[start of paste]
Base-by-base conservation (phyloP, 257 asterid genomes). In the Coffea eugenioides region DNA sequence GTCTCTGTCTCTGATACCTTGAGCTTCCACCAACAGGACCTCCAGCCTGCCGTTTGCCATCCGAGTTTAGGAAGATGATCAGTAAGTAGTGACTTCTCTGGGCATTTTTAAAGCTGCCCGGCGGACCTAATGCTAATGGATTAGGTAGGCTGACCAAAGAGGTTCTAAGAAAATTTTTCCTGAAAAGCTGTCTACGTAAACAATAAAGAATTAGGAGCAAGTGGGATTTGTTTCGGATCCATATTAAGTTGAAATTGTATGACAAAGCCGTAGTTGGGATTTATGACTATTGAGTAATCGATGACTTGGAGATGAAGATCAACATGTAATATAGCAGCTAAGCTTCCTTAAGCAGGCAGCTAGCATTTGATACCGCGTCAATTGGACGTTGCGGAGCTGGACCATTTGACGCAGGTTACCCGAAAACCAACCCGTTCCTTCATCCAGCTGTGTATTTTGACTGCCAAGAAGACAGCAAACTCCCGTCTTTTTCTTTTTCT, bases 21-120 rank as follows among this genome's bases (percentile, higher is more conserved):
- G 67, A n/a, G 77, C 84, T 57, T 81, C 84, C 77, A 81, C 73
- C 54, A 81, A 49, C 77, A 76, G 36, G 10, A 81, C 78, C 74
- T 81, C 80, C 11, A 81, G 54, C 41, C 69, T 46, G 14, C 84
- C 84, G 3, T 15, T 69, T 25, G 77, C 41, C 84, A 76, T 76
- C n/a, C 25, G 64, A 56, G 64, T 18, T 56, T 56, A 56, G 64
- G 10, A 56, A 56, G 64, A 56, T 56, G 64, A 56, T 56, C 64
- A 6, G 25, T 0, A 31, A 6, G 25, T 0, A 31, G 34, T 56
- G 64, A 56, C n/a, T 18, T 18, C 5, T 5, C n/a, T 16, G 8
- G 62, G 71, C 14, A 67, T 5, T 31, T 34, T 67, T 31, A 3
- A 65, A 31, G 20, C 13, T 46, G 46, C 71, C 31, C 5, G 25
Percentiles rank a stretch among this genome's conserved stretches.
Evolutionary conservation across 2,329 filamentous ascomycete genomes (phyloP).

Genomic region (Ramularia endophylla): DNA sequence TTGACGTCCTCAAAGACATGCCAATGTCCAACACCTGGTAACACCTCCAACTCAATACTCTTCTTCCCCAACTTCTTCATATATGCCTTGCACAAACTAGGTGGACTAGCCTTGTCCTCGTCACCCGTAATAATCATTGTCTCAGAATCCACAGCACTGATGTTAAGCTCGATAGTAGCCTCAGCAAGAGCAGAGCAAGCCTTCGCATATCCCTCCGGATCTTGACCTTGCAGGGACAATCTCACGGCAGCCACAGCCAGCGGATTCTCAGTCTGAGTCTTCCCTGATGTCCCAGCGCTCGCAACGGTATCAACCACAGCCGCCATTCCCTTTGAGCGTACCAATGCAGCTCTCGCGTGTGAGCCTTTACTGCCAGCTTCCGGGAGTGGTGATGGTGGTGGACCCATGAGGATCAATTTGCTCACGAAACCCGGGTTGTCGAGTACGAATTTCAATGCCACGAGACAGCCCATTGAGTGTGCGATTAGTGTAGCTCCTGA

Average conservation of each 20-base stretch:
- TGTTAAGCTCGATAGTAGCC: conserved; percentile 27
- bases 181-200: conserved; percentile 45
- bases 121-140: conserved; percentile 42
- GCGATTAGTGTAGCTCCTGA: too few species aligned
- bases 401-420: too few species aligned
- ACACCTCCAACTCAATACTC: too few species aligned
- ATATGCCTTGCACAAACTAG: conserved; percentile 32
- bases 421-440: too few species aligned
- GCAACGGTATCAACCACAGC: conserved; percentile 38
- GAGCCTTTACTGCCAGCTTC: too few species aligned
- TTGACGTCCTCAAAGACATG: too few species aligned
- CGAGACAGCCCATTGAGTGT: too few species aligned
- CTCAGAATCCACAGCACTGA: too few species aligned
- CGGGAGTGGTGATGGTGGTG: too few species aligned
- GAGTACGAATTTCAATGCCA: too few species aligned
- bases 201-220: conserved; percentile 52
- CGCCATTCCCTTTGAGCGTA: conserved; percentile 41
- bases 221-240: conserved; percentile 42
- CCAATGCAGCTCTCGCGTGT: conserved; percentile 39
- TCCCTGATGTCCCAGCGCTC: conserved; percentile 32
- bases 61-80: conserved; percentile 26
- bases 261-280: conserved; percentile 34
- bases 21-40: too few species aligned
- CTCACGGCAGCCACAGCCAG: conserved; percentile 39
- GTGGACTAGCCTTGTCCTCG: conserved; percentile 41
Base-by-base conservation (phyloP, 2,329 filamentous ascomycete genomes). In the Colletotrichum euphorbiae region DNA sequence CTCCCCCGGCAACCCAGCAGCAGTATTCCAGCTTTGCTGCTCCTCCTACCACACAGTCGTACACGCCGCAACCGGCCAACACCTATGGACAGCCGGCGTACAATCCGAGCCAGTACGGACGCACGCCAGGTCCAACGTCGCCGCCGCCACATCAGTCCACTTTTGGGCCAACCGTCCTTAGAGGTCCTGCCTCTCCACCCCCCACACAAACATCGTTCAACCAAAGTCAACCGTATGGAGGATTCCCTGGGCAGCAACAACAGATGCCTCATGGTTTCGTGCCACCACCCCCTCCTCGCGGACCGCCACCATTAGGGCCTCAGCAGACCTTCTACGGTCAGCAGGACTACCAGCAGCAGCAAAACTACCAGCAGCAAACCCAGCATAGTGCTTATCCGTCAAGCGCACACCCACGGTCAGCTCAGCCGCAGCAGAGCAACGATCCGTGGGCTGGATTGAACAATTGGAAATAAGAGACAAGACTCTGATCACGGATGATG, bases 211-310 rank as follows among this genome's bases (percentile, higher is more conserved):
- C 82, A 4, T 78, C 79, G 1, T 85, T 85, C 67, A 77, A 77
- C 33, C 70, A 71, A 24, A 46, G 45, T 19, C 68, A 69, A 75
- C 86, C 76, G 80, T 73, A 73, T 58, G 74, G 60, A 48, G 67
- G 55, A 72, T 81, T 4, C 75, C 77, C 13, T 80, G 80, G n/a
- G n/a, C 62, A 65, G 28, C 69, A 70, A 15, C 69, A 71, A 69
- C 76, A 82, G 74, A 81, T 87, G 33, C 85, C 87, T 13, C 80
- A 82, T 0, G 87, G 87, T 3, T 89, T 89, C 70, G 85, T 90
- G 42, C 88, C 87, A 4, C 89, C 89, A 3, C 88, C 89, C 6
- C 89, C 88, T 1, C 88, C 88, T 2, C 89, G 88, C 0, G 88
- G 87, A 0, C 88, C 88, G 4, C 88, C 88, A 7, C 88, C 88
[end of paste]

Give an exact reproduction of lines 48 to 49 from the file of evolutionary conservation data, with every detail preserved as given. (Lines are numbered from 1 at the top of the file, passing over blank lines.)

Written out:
- A 82, T 0, G 87, G 87, T 3, T 89, T 89, C 70, G 85, T 90
- G 42, C 88, C 87, A 4, C 89, C 89, A 3, C 88, C 89, C 6